Padme heaved a sigh and said to Threepio, "We might as well begin unpacking." It took the former senator and the droids nearly a half hour to unpack all of her belongings. As luck would have it, Bail or one of his aides even managed to find a pair of cribs for the twins.

Just as Padme and the droids finished their task, Sheltay Retrac appeared with another woman in tow. "Good day, Senator," Sheltay greeted. "I would like to introduce you to Magda. His Highness has asked her to act as your children's nursemaid." She added, "With your permission, of course."

"Permission granted," Padme said with a reassuring smile to the nursemaid. "The children are in the east room." Magda bowed and strode out of the main room.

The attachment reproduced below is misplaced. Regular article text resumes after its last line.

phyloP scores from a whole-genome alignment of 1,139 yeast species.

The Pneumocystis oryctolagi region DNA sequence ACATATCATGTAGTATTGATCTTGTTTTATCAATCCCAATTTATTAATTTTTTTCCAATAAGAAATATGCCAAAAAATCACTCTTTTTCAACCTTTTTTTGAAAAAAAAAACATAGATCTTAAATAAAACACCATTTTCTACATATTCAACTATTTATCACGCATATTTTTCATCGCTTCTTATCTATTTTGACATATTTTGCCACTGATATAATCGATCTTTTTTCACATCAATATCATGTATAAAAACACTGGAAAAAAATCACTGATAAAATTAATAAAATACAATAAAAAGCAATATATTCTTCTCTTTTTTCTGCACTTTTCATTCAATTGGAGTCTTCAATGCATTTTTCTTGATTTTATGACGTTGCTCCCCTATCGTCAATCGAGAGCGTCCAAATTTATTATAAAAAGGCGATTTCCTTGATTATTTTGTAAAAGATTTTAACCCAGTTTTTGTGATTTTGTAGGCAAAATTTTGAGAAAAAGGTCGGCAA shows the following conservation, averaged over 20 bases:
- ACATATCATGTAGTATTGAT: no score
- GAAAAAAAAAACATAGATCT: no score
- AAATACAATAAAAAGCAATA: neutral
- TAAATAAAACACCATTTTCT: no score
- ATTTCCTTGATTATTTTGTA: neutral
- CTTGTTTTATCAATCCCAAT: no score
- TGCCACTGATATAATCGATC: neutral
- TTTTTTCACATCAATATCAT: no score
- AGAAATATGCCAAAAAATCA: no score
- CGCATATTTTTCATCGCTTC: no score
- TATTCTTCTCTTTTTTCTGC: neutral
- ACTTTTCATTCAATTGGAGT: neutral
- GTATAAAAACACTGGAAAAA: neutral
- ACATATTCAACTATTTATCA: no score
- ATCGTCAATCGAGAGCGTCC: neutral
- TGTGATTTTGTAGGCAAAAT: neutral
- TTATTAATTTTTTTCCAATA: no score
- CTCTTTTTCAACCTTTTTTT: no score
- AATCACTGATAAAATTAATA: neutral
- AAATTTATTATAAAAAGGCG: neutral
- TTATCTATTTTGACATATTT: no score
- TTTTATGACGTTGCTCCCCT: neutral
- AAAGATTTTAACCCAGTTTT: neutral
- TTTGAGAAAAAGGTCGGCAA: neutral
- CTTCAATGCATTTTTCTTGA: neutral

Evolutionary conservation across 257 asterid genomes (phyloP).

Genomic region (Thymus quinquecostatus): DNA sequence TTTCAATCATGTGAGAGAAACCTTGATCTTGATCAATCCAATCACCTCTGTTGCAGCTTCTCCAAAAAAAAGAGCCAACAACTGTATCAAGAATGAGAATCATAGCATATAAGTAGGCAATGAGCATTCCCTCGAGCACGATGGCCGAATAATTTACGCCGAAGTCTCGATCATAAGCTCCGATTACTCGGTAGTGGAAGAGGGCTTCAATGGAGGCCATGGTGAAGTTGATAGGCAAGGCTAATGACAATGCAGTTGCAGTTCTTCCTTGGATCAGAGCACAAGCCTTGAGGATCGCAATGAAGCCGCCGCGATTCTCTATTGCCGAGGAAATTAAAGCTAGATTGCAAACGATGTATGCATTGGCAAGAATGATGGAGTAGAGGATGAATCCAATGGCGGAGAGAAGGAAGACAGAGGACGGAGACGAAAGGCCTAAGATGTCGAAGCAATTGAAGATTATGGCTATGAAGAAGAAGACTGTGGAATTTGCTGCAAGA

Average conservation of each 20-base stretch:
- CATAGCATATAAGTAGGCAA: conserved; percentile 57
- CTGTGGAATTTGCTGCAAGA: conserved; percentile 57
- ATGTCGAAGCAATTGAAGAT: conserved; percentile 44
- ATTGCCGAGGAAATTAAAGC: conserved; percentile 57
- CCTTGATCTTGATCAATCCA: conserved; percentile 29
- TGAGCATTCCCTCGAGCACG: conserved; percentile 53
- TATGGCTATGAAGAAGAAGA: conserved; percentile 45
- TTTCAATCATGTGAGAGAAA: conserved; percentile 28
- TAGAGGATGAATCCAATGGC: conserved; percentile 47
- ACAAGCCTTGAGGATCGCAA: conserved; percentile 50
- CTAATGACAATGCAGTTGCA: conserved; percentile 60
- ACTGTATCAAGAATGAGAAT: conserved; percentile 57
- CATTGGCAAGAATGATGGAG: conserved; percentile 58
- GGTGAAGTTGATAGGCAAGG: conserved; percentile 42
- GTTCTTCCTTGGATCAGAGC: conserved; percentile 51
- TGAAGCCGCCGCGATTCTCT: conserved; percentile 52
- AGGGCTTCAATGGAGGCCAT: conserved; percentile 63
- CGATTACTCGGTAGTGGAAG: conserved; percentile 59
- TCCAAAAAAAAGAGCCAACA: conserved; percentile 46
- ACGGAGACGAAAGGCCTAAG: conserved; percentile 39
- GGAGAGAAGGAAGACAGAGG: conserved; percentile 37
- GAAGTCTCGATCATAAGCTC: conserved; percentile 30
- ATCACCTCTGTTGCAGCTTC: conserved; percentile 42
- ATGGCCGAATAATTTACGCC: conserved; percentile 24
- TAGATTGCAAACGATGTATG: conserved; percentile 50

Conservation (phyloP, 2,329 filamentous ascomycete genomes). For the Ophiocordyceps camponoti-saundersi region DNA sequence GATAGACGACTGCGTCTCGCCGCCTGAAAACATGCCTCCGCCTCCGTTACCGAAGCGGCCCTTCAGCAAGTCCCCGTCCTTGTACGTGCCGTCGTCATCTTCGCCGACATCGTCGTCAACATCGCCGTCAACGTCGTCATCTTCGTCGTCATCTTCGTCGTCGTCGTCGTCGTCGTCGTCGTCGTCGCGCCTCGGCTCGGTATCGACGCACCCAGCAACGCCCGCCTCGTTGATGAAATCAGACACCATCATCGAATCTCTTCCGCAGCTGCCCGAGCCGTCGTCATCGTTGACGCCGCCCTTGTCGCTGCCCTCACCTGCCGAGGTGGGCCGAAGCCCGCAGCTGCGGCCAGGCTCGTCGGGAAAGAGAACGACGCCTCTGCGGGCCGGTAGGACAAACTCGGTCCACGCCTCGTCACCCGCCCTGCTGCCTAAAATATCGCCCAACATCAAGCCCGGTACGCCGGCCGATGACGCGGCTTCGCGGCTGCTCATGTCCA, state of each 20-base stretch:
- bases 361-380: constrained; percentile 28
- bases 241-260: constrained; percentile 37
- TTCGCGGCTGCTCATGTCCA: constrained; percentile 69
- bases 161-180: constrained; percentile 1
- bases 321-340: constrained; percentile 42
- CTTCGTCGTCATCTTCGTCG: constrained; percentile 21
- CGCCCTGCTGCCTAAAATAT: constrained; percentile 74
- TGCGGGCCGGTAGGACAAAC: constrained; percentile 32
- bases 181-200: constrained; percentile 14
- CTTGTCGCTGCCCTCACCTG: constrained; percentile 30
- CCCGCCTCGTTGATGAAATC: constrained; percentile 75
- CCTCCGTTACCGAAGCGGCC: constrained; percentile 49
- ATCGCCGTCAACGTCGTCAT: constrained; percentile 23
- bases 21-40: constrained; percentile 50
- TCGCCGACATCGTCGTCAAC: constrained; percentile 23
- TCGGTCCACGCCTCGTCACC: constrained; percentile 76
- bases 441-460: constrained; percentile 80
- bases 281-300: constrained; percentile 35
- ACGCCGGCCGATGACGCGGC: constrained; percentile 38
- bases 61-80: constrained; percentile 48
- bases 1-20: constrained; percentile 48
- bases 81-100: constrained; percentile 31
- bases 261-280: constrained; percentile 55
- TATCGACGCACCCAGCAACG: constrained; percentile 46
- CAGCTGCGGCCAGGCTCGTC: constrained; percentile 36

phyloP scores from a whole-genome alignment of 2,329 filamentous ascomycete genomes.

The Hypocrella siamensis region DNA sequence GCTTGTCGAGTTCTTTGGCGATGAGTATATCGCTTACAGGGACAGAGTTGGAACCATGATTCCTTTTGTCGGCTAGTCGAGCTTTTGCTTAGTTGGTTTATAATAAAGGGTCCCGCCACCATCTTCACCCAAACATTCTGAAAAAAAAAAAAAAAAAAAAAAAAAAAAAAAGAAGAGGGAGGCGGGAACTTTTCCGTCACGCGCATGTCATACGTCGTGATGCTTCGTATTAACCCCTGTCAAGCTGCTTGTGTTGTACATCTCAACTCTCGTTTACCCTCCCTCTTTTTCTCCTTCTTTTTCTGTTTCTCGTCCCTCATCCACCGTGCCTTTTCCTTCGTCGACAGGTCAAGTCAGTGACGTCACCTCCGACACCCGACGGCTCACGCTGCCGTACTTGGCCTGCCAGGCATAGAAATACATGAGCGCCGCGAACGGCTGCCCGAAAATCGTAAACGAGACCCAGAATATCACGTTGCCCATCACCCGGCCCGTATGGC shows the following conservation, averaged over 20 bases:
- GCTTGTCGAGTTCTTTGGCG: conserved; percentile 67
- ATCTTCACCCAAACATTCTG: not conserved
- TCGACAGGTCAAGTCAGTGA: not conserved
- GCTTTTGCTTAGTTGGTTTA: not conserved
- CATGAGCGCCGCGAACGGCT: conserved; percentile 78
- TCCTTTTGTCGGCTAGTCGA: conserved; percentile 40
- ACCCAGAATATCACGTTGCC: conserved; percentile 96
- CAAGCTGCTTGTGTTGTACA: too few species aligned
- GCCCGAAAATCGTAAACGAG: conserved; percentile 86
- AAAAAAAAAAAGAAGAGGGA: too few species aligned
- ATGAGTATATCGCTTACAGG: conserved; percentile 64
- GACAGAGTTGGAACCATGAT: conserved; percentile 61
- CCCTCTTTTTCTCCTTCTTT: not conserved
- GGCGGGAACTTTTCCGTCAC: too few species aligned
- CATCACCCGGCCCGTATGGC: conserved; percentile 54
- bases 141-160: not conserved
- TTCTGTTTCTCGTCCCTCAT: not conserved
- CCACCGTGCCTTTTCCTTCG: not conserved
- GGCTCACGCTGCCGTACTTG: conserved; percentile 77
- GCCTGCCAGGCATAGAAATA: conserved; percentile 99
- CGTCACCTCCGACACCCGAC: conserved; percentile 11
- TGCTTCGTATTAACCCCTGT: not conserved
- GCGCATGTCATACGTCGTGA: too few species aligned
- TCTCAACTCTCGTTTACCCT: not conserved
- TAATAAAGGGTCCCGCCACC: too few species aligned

At that moment, the doors opened and Bail and a third woman entered the main apartment. Padme immediately recognized her colleague's wife - the regal, dark-haired ruler of Alderaan, Queen Breha Antilles-Organa. "Your Majesty," Padme greeted the older woman with a curtsey.

Alderaan's queen greeted the former senator with a warm smile. "Senator Amidala, we are so glad to have you here on Alderaan. Bail has informed me of your recent difficulties. I am so sorry."

"I've been through trying times before," Padme replied, wondering what her former colleague had told his wife. "And survived. I shall survive this."

Queen Breha nodded. "Of course. Where are the children?"

"In the new nursery. The room to the right." Padme hesitated. "By the way, I want to thank you both for giving the children and me refuge here on Alderaan. And for finding a new nursemaid for the twins."

The Alderaanian queen merely nodded. "Magda had originally been hired to act as nursemaid for my . . . our . . ." A heavy sadness shadowed her elegant face.